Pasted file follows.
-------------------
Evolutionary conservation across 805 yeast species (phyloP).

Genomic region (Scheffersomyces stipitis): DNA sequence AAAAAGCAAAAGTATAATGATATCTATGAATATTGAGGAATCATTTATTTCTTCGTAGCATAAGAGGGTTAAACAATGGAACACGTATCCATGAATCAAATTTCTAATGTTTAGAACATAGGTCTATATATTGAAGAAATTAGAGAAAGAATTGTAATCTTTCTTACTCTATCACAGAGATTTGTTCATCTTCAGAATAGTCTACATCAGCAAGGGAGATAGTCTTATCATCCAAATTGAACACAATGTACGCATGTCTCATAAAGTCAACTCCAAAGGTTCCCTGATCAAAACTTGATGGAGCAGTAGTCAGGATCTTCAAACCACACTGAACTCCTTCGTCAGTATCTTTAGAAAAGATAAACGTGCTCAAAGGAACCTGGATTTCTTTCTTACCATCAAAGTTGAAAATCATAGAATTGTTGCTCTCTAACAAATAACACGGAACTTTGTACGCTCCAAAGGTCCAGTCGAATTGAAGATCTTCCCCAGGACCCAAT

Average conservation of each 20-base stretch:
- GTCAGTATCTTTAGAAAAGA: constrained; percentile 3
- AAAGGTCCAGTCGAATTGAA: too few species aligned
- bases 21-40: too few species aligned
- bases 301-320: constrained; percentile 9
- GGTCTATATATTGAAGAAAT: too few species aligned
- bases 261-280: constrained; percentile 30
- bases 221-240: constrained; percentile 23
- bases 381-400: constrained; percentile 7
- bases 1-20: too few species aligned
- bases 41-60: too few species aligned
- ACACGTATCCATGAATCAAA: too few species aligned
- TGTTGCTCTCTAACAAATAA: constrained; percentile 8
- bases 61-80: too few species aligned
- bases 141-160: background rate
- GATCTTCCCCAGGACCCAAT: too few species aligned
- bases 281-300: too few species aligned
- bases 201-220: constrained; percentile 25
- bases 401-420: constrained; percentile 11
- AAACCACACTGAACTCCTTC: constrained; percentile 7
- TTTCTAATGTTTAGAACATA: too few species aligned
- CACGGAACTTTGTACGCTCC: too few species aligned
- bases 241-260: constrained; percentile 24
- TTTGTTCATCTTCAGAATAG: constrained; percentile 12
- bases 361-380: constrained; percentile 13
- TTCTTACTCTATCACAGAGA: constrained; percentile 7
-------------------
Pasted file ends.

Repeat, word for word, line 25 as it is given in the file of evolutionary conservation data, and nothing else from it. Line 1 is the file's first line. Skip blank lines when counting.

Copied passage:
- bases 241-260: constrained; percentile 24